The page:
Lastly, if Earth and Mars life manage to coexist and they do not have a common origin, we could indeed detect the Earth life, but its presence would confound our ability to examine the Mars life in the same sample by adding a lot of noise on top of the signal. It wouldn't be impossible, just much more difficult. (Maybe we could develop an Earthicide that kills Earth life but not Mars life. If we do though, we should be careful with that stuff.)

  • $\begingroup$ I'm sorry that I've failed to make my point. That's why all attempts of an answer miss the point. "we could still distinguish them from each other as we distinguish archaea from bacteria on Earth." No. Virus are pre-archea, if anything, and half of your DNA is identical to virus DNA, because virus have injected it into you, since billions of years. All life on Earth is very intimately the same family. Every cell, without any single exception. And not even a single one of our 20,000 different protein molecules can ever have existed anywhere anytime, but here since our common living origin. $\endgroup$ – LocalFluff May 13 '15 at 1:39
  • $\begingroup$ And you failed again in that comment. I couldn't make heads or tails out of that. $\endgroup$ – Mark Adler May 13 '15 at 1:47
  • $\begingroup$ Well, out of a collection of 20^10000 or so possible proteins, please let us make a pick of 10^6 of them. I bet against you that you and I pick anyone which are not obviously indistinguishable. I could let you and everyone do it always, and I will always bet against you ever coming up with anything similar to my own random pick. $\endgroup$ – LocalFluff May 13 '15 at 1:52
  • $\begingroup$ Too many negatives. Against ... not ... indistinguishable? Still couldn't figure it out, nor the relevance to the question. Is your point that different proteins are different?? $\endgroup$ – Mark Adler May 13 '15 at 3:40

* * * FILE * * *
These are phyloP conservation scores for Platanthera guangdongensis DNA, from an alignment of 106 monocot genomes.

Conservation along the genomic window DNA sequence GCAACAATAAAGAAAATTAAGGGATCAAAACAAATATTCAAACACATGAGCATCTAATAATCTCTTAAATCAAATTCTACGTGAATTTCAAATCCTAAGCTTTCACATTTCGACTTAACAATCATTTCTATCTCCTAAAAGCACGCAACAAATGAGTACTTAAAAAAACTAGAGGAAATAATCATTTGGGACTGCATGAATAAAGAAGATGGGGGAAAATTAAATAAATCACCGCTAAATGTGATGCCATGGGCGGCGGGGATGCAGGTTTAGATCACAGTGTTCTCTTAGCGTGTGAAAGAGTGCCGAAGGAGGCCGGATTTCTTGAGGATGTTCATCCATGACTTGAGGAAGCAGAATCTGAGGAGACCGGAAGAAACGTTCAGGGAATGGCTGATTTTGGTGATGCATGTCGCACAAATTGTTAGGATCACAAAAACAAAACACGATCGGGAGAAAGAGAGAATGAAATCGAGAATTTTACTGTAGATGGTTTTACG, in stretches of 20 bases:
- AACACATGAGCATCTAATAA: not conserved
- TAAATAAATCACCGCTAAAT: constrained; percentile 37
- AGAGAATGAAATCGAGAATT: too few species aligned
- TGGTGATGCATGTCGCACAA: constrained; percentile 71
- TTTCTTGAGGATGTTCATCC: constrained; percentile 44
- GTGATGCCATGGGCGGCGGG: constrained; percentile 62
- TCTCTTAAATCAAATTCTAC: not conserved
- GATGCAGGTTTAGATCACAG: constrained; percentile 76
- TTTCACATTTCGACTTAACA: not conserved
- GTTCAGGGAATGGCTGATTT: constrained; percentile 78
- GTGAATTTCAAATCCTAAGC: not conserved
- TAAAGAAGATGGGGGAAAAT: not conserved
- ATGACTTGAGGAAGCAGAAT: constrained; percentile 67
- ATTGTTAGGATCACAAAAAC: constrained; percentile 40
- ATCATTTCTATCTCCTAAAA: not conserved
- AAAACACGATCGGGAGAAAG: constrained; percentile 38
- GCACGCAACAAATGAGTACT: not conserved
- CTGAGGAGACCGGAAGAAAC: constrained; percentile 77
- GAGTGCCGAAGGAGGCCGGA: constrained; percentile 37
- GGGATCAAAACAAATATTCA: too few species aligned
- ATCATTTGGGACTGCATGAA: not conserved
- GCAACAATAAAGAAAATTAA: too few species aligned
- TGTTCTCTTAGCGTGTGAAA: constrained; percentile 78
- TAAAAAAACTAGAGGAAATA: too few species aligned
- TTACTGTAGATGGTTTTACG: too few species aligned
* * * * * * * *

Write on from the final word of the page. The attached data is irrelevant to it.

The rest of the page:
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    $\begingroup$ My answer says that it can't be. Perhaps you didn't read my answer. $\endgroup$ – Mark Adler May 13 '15 at 5:31

I can think of 3 reasons. The third is probably most important:


The point made by @Russell Borogove about common origin is one reason. We still don't know that much about the origin of life on Earth, so we certainly cannot rule out that possibility.


Another point is that we don't really know what alien life would look like. The only life we know of is Earth life. It could be possible that Earth-like life could be very likely to occur elsewhere as well and that there aren't that many lifeforms that are truly unlike Earth life. I wouldn't necessarily say that two similar proteins would never occur independently anywhere in the visible universe. Convergent evolution show us that different lifeforms can evolve similarly given the same constraints. Proteins perform certain functions and would probably look similarly to other proteins that serve the same function.


A third point is that we are looking for evidence of life rather than the actual DNA strings. This could be current or extinct (We don't have Dino DNA). Earth-life could invade Mars and change the landscape and chemistry to such an extent that we would not be able to determine if it was altered through Earth or Mars life.

  • $\begingroup$ 1. You haven't considered the combinatorics involved here. We know for sure that two identical proteins never have or will exist independently in the visible universe. 2. Evolution cannot "converge" proteins that never exist. That phenomenon is exclusively internal to a family of life with the same origin. A fossilized bug on Mars could look much like one on Earth. Functions converge, but sequences on macromolecules don't. 3.Good point! But wouldn't recent contamination by humans be easily distinguishable from billion year old traces? $\endgroup$ – LocalFluff May 12 '15 at 10:54
  • $\begingroup$ Why do you think convergent elvolution could not happen on two planets with seperate origins? There may be some underlying principles universal to life in our solar system (or even universe) that lead to proteins having similar structures. $\endgroup$ – Marius May 13 '15 at 12:40